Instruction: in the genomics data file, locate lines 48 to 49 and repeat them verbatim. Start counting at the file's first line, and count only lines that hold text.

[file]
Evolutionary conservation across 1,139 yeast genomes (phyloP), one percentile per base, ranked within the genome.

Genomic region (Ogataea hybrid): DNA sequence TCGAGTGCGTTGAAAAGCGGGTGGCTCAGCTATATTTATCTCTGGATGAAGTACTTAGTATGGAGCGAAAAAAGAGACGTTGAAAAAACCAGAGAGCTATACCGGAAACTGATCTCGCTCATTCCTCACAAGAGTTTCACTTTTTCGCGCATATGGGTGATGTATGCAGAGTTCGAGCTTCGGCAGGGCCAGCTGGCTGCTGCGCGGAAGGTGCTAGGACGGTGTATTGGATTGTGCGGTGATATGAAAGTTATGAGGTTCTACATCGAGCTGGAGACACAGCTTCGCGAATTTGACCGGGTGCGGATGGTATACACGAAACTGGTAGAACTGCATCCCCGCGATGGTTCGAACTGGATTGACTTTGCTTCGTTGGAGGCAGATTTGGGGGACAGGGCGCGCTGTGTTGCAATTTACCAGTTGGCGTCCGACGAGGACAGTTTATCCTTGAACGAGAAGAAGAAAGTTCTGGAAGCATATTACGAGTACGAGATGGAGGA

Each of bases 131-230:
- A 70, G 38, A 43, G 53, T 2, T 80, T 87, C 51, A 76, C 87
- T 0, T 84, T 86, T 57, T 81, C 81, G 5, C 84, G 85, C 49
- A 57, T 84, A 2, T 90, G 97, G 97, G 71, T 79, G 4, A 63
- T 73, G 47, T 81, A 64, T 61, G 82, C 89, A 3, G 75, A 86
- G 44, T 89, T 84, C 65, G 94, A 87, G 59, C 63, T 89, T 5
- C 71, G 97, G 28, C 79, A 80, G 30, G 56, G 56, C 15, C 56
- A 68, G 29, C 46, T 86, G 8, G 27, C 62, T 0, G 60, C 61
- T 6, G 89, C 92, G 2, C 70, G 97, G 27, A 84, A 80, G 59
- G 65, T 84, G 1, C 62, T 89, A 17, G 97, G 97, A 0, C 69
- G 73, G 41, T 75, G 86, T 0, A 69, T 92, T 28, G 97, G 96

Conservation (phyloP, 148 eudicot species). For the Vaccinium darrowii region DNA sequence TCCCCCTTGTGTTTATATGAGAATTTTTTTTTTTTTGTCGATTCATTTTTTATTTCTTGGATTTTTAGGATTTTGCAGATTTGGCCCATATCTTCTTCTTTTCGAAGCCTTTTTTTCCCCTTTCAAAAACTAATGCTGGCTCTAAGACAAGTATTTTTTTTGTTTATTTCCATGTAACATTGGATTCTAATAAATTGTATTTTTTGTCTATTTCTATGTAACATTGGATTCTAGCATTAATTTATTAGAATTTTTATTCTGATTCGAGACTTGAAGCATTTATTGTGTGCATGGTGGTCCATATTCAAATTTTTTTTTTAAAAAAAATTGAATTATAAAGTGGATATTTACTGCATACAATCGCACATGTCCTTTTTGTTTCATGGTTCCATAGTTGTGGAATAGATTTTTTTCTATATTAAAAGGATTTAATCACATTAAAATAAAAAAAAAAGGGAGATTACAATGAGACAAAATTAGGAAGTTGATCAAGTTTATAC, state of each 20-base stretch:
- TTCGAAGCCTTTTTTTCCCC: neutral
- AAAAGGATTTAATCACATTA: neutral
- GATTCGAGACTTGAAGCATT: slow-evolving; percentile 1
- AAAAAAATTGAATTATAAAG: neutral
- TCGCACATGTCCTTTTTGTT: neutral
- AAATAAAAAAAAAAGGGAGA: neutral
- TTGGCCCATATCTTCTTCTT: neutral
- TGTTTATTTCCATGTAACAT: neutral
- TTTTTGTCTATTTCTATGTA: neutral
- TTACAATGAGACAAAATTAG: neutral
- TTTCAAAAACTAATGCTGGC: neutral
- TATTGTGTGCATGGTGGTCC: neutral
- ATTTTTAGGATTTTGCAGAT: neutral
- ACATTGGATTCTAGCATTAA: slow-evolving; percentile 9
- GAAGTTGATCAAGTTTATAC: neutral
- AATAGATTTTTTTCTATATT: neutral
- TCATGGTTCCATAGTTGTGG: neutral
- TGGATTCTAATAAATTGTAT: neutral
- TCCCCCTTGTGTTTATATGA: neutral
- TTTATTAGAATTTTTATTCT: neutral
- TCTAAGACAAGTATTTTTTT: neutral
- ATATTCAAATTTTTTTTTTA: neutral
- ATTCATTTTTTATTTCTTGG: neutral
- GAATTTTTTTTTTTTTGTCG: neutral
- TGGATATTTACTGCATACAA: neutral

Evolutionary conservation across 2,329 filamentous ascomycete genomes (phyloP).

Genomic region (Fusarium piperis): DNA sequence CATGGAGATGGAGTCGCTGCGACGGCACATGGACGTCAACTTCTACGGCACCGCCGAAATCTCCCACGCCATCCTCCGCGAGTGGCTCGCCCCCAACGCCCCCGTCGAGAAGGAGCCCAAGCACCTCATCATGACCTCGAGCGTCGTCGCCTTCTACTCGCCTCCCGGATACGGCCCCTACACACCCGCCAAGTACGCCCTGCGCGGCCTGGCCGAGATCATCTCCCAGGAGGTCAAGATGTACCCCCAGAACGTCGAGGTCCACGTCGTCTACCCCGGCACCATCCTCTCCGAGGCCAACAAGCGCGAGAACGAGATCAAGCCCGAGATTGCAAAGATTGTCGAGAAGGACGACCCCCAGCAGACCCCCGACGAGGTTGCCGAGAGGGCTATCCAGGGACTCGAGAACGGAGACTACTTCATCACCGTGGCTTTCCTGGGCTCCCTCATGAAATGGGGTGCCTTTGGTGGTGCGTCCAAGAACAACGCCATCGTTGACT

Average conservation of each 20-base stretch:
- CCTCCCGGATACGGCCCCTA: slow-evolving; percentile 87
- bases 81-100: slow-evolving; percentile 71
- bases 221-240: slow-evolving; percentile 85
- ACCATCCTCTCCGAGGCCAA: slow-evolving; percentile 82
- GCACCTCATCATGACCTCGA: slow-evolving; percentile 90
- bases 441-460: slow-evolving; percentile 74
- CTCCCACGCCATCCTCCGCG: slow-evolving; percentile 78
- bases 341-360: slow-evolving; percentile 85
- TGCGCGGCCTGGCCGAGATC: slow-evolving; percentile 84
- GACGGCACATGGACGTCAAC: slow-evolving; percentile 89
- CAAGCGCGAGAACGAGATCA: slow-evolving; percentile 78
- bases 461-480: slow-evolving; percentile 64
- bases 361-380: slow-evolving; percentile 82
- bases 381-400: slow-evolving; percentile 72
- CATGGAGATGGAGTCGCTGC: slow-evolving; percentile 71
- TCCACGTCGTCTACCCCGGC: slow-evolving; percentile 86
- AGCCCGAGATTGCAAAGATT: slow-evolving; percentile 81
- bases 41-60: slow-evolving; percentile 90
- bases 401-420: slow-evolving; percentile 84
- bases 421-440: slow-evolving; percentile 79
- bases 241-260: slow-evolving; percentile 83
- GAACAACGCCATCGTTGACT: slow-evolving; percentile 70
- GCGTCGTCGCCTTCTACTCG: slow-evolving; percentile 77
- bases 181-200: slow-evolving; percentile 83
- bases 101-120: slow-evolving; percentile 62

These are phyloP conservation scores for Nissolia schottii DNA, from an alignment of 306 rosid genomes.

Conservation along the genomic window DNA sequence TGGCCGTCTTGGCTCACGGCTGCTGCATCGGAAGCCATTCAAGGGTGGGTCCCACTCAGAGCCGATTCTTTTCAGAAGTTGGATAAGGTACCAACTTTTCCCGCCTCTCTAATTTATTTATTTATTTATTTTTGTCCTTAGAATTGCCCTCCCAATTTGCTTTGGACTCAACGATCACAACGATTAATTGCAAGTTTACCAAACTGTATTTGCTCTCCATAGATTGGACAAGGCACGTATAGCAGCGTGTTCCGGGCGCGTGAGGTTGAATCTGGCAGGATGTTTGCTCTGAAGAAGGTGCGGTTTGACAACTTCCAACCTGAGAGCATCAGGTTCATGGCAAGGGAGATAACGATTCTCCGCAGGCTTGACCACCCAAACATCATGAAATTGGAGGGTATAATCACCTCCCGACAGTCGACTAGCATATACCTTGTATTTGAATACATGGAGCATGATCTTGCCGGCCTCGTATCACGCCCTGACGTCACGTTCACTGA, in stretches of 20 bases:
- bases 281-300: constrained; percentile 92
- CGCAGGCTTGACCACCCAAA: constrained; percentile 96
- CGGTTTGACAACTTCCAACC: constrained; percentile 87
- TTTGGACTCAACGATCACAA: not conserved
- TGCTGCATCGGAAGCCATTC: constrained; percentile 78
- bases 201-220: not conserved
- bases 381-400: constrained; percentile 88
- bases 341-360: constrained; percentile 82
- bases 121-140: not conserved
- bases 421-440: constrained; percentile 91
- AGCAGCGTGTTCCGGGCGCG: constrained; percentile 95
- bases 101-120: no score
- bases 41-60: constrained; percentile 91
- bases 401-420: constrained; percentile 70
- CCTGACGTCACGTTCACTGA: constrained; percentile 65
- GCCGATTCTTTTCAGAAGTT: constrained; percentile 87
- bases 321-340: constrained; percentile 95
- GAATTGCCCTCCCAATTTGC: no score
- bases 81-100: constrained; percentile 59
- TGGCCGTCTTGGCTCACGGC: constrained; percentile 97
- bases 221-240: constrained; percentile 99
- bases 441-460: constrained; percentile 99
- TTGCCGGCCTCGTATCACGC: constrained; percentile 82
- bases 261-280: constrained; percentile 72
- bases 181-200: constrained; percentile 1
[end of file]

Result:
- bases 441-460: slow-evolving; percentile 74
- CTCCCACGCCATCCTCCGCG: slow-evolving; percentile 78